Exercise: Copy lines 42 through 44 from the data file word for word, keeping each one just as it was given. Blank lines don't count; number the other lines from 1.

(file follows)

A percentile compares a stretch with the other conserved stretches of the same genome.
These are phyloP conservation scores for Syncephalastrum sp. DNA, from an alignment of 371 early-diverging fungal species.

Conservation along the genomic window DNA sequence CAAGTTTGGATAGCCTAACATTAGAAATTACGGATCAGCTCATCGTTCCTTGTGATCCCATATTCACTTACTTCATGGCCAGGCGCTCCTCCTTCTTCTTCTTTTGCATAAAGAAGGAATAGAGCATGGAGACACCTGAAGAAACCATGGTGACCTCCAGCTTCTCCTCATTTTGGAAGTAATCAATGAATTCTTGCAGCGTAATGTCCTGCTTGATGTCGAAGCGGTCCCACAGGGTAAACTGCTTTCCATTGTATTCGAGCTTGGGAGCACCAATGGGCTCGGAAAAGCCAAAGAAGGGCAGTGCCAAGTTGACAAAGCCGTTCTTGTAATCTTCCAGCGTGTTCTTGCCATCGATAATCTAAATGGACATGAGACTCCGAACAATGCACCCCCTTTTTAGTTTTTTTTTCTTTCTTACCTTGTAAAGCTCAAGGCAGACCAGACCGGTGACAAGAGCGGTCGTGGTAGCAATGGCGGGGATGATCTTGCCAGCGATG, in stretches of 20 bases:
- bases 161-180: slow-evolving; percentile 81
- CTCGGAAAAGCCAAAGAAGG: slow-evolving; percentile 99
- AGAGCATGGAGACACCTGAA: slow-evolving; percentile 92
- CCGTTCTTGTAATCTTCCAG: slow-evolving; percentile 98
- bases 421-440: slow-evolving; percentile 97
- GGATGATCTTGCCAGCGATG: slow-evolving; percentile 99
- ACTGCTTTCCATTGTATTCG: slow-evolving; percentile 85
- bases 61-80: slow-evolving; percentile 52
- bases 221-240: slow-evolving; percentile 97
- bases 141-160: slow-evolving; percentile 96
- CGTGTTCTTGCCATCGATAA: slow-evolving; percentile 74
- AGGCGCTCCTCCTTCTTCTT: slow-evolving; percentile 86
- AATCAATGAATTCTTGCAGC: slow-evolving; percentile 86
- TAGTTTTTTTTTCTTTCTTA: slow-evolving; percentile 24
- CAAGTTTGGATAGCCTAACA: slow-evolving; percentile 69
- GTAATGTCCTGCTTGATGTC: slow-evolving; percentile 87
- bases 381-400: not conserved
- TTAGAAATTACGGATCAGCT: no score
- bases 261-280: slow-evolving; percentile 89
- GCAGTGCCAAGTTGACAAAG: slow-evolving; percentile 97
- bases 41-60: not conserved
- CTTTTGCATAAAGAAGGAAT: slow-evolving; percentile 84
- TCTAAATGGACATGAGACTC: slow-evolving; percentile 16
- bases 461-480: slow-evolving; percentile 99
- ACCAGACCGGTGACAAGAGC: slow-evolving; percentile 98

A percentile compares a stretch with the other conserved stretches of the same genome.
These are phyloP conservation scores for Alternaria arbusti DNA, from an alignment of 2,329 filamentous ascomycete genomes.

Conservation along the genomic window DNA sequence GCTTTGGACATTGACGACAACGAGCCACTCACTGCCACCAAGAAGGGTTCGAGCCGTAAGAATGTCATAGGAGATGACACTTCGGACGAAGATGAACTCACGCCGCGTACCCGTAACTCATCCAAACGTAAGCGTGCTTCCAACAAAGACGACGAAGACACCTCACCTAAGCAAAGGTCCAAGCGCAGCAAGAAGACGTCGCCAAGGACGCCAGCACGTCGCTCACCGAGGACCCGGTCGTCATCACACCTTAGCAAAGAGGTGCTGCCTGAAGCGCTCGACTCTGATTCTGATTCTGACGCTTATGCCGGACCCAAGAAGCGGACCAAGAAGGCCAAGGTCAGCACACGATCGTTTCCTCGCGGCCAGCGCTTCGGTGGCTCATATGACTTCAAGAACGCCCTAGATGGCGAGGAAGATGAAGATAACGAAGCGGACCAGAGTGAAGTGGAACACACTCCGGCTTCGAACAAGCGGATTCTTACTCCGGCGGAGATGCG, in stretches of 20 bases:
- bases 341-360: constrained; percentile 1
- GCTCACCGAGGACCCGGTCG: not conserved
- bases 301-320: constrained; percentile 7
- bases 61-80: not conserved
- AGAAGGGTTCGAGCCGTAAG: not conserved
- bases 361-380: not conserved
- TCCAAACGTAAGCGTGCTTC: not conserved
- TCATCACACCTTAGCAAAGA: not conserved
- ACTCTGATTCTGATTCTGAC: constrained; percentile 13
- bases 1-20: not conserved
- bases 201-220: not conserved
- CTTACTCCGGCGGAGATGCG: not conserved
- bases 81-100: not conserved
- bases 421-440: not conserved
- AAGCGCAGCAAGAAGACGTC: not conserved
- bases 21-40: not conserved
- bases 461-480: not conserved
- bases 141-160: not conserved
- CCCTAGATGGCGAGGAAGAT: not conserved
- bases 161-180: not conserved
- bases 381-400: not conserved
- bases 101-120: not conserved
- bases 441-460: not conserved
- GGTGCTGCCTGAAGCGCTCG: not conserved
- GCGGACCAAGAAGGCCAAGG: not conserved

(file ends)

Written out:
- bases 201-220: not conserved
- CTTACTCCGGCGGAGATGCG: not conserved
- bases 81-100: not conserved